Noise is damaging kids' ears

Posted
Monday, December 15
Michael became hooked on headphones in his early teens. He walked the streets of Brooklyn day after day with his favorite music blasting directly into his ears. By his early 20s, the sensory hair cells in his inner ears had been permanently damaged and Michael had lost much of his upper-range hearing.

The Children's Hearing Institute reports that hearing loss among children and young adults is rising in the United States, and that one-third of the damage is caused by noise.

According to the American Academy of Audiology, about one child in eight has noise-induced hearing loss. That means some 5 million children have an entirely preventable disability that will stay with them for life.

The academy has begun a "turn it to the left" (the volume dial, that is) awareness campaign in hopes of protecting current and future generations of youngsters from unwittingly damaging their hearing. Often, the problem is not detected until children develop persistent ringing in the ears or begin to have learning or behavior problems in school because of trouble understanding speech.

Although newborns are now routinely screened for hearing loss, there is no federal mandate for screening the hearing of school-age children. What testing is done often fails to check hearing at high enough pitches, a federal research team pointed out in the journal Pediatrics.

We live in a noisy world. Young and old alike are beset by sounds over which we may have little or no control: power mowers, leaf blowers, snow blowers, car and house alarms, sirens, motorcycles, Jet Skis, loudspeakers, even movie previews.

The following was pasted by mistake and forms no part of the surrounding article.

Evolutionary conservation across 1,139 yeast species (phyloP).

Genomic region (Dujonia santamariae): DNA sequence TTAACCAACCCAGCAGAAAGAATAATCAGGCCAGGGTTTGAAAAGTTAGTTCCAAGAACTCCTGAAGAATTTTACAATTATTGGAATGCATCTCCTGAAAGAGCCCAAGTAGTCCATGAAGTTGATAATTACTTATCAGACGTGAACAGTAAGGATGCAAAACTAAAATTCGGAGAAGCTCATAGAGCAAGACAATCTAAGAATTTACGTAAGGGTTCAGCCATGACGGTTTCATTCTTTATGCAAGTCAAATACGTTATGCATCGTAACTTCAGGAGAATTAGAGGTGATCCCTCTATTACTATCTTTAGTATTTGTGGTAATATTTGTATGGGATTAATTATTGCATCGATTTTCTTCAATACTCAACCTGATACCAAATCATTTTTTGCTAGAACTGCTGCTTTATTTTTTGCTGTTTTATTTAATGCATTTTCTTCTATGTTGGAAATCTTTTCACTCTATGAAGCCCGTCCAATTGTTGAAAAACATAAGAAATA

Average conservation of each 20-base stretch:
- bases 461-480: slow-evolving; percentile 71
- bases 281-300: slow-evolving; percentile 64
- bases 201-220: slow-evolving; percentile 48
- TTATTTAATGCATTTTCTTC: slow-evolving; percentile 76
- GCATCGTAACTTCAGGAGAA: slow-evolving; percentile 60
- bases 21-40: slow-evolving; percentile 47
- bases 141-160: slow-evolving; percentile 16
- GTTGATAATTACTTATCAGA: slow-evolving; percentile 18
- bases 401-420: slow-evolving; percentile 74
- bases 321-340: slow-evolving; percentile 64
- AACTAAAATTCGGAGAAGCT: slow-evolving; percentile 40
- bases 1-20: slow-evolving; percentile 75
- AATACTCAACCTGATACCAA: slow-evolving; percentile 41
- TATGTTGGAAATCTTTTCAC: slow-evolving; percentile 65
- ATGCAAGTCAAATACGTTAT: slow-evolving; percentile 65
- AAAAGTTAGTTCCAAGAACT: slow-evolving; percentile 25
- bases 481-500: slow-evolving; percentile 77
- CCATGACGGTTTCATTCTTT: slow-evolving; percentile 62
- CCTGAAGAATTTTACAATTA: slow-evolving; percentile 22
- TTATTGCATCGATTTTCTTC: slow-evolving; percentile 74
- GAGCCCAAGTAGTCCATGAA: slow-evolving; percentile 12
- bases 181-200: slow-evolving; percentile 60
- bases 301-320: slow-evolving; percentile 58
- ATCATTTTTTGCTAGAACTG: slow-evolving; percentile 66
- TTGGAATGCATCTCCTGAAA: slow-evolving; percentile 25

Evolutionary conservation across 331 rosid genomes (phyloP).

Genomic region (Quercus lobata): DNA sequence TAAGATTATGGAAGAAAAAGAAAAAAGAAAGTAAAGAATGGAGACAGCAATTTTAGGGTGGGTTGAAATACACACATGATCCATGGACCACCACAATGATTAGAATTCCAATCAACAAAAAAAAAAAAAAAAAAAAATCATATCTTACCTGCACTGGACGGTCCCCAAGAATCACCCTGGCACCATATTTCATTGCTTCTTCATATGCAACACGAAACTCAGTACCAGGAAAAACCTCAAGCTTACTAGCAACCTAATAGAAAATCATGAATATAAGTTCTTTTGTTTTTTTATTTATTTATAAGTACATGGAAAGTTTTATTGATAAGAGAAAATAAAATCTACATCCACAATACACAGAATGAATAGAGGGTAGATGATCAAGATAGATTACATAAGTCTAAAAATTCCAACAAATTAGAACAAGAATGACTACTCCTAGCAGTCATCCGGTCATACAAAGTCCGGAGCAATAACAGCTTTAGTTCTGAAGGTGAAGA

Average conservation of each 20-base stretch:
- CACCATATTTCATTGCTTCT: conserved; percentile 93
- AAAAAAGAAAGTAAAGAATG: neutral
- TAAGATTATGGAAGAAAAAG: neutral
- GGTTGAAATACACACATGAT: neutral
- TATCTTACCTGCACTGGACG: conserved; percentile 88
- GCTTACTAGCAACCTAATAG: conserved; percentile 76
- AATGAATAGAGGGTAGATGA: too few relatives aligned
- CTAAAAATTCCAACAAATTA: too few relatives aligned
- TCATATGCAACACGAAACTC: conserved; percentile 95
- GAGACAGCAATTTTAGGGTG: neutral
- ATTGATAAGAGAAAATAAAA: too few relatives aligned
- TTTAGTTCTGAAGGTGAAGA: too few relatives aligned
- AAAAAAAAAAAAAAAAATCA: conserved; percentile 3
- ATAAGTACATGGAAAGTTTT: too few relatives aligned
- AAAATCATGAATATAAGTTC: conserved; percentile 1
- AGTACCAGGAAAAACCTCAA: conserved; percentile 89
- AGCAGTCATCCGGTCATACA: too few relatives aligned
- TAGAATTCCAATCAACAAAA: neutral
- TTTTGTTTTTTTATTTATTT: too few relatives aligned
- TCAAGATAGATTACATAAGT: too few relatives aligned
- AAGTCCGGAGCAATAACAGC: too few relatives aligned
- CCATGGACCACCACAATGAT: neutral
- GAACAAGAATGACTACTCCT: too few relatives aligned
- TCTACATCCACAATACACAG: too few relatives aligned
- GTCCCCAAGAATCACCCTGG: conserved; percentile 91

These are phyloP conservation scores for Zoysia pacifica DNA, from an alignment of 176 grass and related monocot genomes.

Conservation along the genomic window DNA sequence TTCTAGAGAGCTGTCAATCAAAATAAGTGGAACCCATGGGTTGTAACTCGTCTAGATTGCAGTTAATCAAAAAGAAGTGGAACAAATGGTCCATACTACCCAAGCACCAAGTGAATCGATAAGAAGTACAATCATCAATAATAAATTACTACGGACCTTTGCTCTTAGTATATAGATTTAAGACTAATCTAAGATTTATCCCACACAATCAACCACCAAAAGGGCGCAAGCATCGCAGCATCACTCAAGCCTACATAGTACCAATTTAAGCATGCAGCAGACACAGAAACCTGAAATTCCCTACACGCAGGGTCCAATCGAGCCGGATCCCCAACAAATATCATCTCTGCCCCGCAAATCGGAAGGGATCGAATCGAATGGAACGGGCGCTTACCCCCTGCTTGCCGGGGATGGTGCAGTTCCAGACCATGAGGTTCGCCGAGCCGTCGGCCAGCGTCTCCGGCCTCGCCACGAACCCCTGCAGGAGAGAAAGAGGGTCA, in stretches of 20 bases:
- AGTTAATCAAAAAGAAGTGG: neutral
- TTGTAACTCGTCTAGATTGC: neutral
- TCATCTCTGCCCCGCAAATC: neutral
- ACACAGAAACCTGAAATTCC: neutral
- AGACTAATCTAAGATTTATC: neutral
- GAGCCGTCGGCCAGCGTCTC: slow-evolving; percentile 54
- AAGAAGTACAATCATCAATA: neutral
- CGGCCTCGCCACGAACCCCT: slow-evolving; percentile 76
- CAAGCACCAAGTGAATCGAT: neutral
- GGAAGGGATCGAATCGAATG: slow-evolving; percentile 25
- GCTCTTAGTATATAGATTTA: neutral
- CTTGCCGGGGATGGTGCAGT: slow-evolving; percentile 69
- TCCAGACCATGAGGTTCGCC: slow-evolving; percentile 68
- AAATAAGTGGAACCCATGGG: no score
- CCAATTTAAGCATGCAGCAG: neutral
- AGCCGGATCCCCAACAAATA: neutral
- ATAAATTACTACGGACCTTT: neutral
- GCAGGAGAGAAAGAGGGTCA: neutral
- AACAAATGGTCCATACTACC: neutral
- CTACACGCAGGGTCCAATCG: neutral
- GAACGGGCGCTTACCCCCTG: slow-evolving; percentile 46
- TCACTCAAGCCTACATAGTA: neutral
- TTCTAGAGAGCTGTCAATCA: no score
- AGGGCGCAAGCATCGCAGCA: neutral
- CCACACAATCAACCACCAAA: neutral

As if environmental noise were not enough, now we besiege children with noisy toys and personal listening devices that can permanently damage their hearing. Toys that meet the safety standards of the American Society for Testing and Materials can produce sound up to 138 decibels, as loud as a jet taking off. Yet workplace rules require hearing protection for those exposed to noise above 85 decibels.

Noise-induced hearing loss can come about in two ways: from a brief exposure to a very loud noise or from consistent exposure to moderate-level noise. Thus, there is much concern about the lasting effects of MP3 players that are turned up loud enough to block out surrounding sound, like street noise. An MP3 player at maximum volume produces about 105 decibels — 100 times as intense as 85 decibels, where hearing damage begins. (For every 10 decibels, sound intensity increases tenfold.)

The National Institute for Occupational Safety and Health says 110 decibels can produce hearing damage after just 1 minute, 29 seconds of exposure. The League for the Hard of Hearing cautions that "noise levels above 85 decibels will harm hearing over time" and that levels above 140 decibels — the pain threshold — can damage hearing after just one exposure.

Once damaged, hair cells can neither be repaired nor replaced. The damage makes it difficult to hear high-pitched sounds, including certain speech sounds and the voices of women and children. Tinnitus, a continuous ringing, roaring or clicking in the ears, can also result.

Before buying noisemaking toys, parents would do well to listen to how loud they are. If the item comes with a volume control, monitor its use to make sure it is kept near the lowest level. Consider returning gifts that make loud noises, or disable the noise-making function. Or restrict the use of noisy toys to outside play areas.

Children who play computer games and stereo equipment should be warned to keep the volume down. Time spent in video arcades, where the noise level can exceed 110 decibels, should be strictly limited. Most iPods have a control that allows parents to set a maximum volume.

Avoid taking children to loud action movies. If you do go and the sound seems deafening, ask the management to turn down the volume or insist on your money back. Children who play in bands and teenagers who use power tools, gardening equipment or guns should be made to wear hearing protection, available at pharmacies and hardware and sporting goods stores.

The New York Times


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